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10 Most Dangerous Camping Destinations in the US

So, what's the natural attraction that has been attracting hundreds of millions of visitors from all over the United States every year? Indeed, it's the America's 63 national parks that gets visitors lined up early in morning to catch a glimpse of nature's uninhibited attraction. Camping is an entertaining activity and friends & families love sitting around a crackling fire roasting wienies and marshmallows with the stars to keep you company. But natural predators and some reckless thrill in certain camping destination pose a threat. But these famed natural attractions are not dangerous on the whole, but there are more than 300 deaths inside U.S National Parks annually on average. Fatalities have been caused due to drowning, car accidents, or falls and deaths from incidents like grizzly bear attacks or snake bites are rare.

Bright Angel Trail

Bright Angel Trail

Grand Canyon is amongst the most exquisite geological wonders and an acclaimed spot for campers. The Bright Angel Trail has a very steep route to the bottom and an exhausting 4,380 feet descent. Undoubtedly, it has been nicknamed "The Devil's Corkscrew" and it poses a real threat as the temperature rises above 110 degrees Fahrenheit. Many campers take precautionary measures for dehydration or even heart attacks. The Park authorities have installed water, phone, and ranger stations along the route for a speedy rescue.

Death Valley

Death Valley

Extending 140-miles across southern California and Nevada, Death Valley is a part of the Mojave Desert. Travelers visiting here rave about it's a great place for hiking, birdwatching, and stargazing. Plenty of dangers such as rattlesnakes, scorpions, and black widow spiders exist along with deadly critters and above all the heat is one of the biggest threat. During the summer season, the temperatures on the sand can go as high as 130 degrees Fahrenheit. If you go unprepared, it'll lead to dehydration or even death. Many visitors have gotten lost, such as the German family who went missing in 1996, only to have their bones recovered thirteen years later.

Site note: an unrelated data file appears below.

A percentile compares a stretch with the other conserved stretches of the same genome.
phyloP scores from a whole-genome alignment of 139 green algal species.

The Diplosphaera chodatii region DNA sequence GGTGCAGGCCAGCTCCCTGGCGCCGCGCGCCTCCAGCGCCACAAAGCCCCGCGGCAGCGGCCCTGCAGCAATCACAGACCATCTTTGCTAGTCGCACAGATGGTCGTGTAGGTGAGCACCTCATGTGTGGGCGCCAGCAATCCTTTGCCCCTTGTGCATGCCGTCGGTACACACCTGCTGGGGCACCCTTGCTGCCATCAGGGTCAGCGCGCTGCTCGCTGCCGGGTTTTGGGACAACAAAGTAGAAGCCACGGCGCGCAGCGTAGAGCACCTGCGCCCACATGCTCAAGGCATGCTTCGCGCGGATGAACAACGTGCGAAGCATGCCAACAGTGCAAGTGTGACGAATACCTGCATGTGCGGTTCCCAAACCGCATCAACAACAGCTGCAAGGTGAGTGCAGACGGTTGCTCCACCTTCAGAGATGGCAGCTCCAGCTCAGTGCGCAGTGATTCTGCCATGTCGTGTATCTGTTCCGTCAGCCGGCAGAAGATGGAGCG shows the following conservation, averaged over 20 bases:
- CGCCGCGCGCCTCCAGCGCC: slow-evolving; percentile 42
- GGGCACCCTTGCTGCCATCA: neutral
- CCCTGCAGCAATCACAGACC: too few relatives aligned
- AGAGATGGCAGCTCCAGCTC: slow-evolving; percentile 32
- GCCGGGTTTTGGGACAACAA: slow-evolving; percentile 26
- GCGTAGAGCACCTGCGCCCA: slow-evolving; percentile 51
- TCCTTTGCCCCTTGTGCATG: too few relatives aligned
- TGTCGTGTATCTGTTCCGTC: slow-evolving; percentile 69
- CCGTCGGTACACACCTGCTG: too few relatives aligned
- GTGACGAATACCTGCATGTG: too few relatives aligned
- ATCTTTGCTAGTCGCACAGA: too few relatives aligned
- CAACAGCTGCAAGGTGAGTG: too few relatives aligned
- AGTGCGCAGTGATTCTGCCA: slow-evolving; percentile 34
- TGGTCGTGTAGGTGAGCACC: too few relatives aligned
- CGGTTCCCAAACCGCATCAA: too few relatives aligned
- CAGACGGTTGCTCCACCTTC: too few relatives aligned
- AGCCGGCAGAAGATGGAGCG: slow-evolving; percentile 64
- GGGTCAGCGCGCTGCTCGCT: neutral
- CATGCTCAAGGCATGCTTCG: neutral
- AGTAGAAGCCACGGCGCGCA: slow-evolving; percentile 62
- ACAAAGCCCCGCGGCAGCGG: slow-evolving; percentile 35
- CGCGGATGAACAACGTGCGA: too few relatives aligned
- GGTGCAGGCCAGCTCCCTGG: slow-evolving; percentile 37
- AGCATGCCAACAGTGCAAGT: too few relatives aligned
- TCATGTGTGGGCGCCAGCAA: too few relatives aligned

Denali National Park

Denali National Park

For those who wish to explore the Alaskan wilderness, Denali National Park along with 20,310 feet above sea level Mount Rainier, provides excellent opportunity to stay and sleep in the great Alaskan outdoors. But a breathtaking experience never comes without its dangers, being the tallest mountain in North America, climbers can fall prey to the frigid temperatures, blizzards, and avalanches. Another threat comes from the grizzly bears as they can sense the food left outside or some campers wander too close to a mama and her cubs while out on a hike.

Glacier National Park

Glacier National Park

Perched on the border of Montana and Canadian province of British Columbia, travelers get astonished with stunning views of greens, blues, and whites, on the hiking trails. Visitors can explore as much as 734 hiking trails and thirteen different campgrounds along with opens spaces for fishing, boating and if coming in winter season then skiing. However, you need to be mindful of the natural dangers, such as rockslides and avalanches, that pose an ever-present threat to hikers, mountain climbers, and passersby. Plenty of inexperienced campers find it difficult to handle the slippery trails and if you wander far from the marked paths, you can fall over 500 feet into the gorge. The Glacier National Park is famous for the Night of the Grizzlies when two women were killed at different campsites on the same night.

Glen Canyon National Recreation Area

Glen Canyon National Recreation Area